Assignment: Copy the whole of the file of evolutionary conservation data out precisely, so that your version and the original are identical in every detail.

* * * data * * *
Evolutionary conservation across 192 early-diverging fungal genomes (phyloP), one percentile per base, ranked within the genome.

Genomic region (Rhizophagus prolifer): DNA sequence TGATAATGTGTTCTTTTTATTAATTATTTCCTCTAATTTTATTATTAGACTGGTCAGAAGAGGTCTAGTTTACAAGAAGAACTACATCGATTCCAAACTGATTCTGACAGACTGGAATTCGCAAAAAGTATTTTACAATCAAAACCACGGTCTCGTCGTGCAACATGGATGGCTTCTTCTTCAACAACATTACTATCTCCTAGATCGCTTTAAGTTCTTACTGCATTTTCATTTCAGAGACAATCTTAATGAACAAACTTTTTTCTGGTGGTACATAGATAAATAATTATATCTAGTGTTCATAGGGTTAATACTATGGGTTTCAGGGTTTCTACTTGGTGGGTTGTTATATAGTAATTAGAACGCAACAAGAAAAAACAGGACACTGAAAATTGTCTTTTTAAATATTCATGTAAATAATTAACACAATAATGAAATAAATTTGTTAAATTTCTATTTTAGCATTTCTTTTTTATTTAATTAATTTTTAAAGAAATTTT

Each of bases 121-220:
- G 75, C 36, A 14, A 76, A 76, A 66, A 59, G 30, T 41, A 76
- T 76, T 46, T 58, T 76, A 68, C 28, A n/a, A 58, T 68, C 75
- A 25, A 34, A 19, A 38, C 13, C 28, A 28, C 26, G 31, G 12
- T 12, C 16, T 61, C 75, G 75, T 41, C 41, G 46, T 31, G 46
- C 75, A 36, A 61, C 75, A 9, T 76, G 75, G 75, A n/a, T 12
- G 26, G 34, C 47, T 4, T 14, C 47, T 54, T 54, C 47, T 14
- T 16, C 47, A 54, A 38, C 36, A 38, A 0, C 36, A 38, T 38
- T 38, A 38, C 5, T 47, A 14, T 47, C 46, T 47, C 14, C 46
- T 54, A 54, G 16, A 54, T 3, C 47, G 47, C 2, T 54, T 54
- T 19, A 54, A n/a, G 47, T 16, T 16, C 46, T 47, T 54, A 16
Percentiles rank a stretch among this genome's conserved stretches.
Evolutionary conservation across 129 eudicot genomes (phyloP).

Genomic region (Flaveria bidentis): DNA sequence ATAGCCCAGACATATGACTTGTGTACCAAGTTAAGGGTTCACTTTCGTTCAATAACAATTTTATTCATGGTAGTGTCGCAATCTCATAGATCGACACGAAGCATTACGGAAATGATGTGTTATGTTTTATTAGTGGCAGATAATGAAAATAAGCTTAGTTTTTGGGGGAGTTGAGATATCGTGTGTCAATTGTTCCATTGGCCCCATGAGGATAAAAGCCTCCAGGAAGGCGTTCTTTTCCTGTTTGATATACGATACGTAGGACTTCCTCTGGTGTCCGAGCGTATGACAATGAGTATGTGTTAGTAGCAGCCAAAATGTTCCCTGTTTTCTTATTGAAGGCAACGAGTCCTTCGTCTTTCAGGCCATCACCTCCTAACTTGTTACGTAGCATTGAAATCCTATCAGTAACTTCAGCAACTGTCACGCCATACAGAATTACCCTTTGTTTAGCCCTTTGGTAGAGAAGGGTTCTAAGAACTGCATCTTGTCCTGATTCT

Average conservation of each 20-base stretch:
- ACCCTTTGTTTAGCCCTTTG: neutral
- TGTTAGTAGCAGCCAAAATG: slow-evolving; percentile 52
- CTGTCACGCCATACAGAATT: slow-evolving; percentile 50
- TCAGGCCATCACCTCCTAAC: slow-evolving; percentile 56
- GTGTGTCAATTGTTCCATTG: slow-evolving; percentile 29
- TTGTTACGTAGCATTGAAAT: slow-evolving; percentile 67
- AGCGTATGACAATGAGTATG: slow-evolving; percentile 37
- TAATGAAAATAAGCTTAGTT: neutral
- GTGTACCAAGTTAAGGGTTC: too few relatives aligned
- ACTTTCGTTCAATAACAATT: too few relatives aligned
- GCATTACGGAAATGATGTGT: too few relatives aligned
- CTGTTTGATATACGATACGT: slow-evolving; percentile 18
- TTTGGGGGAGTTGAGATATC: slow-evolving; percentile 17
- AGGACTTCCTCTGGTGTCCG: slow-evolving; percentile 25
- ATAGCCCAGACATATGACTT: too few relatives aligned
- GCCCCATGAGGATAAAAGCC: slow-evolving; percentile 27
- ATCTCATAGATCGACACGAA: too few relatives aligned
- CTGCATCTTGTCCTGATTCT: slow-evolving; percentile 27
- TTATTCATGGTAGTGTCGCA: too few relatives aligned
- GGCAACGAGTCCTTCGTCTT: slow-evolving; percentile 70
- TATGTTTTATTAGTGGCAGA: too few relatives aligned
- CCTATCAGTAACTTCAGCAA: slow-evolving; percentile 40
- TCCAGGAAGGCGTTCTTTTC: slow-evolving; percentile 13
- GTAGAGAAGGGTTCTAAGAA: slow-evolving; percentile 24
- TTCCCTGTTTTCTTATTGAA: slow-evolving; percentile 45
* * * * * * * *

Evolutionary conservation across 192 early-diverging fungal genomes (phyloP), one percentile per base, ranked within the genome.

Genomic region (Rhizophagus prolifer): DNA sequence TGATAATGTGTTCTTTTTATTAATTATTTCCTCTAATTTTATTATTAGACTGGTCAGAAGAGGTCTAGTTTACAAGAAGAACTACATCGATTCCAAACTGATTCTGACAGACTGGAATTCGCAAAAAGTATTTTACAATCAAAACCACGGTCTCGTCGTGCAACATGGATGGCTTCTTCTTCAACAACATTACTATCTCCTAGATCGCTTTAAGTTCTTACTGCATTTTCATTTCAGAGACAATCTTAATGAACAAACTTTTTTCTGGTGGTACATAGATAAATAATTATATCTAGTGTTCATAGGGTTAATACTATGGGTTTCAGGGTTTCTACTTGGTGGGTTGTTATATAGTAATTAGAACGCAACAAGAAAAAACAGGACACTGAAAATTGTCTTTTTAAATATTCATGTAAATAATTAACACAATAATGAAATAAATTTGTTAAATTTCTATTTTAGCATTTCTTTTTTATTTAATTAATTTTTAAAGAAATTTT

Each of bases 121-220:
- G 75, C 36, A 14, A 76, A 76, A 66, A 59, G 30, T 41, A 76
- T 76, T 46, T 58, T 76, A 68, C 28, A n/a, A 58, T 68, C 75
- A 25, A 34, A 19, A 38, C 13, C 28, A 28, C 26, G 31, G 12
- T 12, C 16, T 61, C 75, G 75, T 41, C 41, G 46, T 31, G 46
- C 75, A 36, A 61, C 75, A 9, T 76, G 75, G 75, A n/a, T 12
- G 26, G 34, C 47, T 4, T 14, C 47, T 54, T 54, C 47, T 14
- T 16, C 47, A 54, A 38, C 36, A 38, A 0, C 36, A 38, T 38
- T 38, A 38, C 5, T 47, A 14, T 47, C 46, T 47, C 14, C 46
- T 54, A 54, G 16, A 54, T 3, C 47, G 47, C 2, T 54, T 54
- T 19, A 54, A n/a, G 47, T 16, T 16, C 46, T 47, T 54, A 16
Percentiles rank a stretch among this genome's conserved stretches.
Evolutionary conservation across 129 eudicot genomes (phyloP).

Genomic region (Flaveria bidentis): DNA sequence ATAGCCCAGACATATGACTTGTGTACCAAGTTAAGGGTTCACTTTCGTTCAATAACAATTTTATTCATGGTAGTGTCGCAATCTCATAGATCGACACGAAGCATTACGGAAATGATGTGTTATGTTTTATTAGTGGCAGATAATGAAAATAAGCTTAGTTTTTGGGGGAGTTGAGATATCGTGTGTCAATTGTTCCATTGGCCCCATGAGGATAAAAGCCTCCAGGAAGGCGTTCTTTTCCTGTTTGATATACGATACGTAGGACTTCCTCTGGTGTCCGAGCGTATGACAATGAGTATGTGTTAGTAGCAGCCAAAATGTTCCCTGTTTTCTTATTGAAGGCAACGAGTCCTTCGTCTTTCAGGCCATCACCTCCTAACTTGTTACGTAGCATTGAAATCCTATCAGTAACTTCAGCAACTGTCACGCCATACAGAATTACCCTTTGTTTAGCCCTTTGGTAGAGAAGGGTTCTAAGAACTGCATCTTGTCCTGATTCT

Average conservation of each 20-base stretch:
- ACCCTTTGTTTAGCCCTTTG: neutral
- TGTTAGTAGCAGCCAAAATG: slow-evolving; percentile 52
- CTGTCACGCCATACAGAATT: slow-evolving; percentile 50
- TCAGGCCATCACCTCCTAAC: slow-evolving; percentile 56
- GTGTGTCAATTGTTCCATTG: slow-evolving; percentile 29
- TTGTTACGTAGCATTGAAAT: slow-evolving; percentile 67
- AGCGTATGACAATGAGTATG: slow-evolving; percentile 37
- TAATGAAAATAAGCTTAGTT: neutral
- GTGTACCAAGTTAAGGGTTC: too few relatives aligned
- ACTTTCGTTCAATAACAATT: too few relatives aligned
- GCATTACGGAAATGATGTGT: too few relatives aligned
- CTGTTTGATATACGATACGT: slow-evolving; percentile 18
- TTTGGGGGAGTTGAGATATC: slow-evolving; percentile 17
- AGGACTTCCTCTGGTGTCCG: slow-evolving; percentile 25
- ATAGCCCAGACATATGACTT: too few relatives aligned
- GCCCCATGAGGATAAAAGCC: slow-evolving; percentile 27
- ATCTCATAGATCGACACGAA: too few relatives aligned
- CTGCATCTTGTCCTGATTCT: slow-evolving; percentile 27
- TTATTCATGGTAGTGTCGCA: too few relatives aligned
- GGCAACGAGTCCTTCGTCTT: slow-evolving; percentile 70
- TATGTTTTATTAGTGGCAGA: too few relatives aligned
- CCTATCAGTAACTTCAGCAA: slow-evolving; percentile 40
- TCCAGGAAGGCGTTCTTTTC: slow-evolving; percentile 13
- GTAGAGAAGGGTTCTAAGAA: slow-evolving; percentile 24
- TTCCCTGTTTTCTTATTGAA: slow-evolving; percentile 45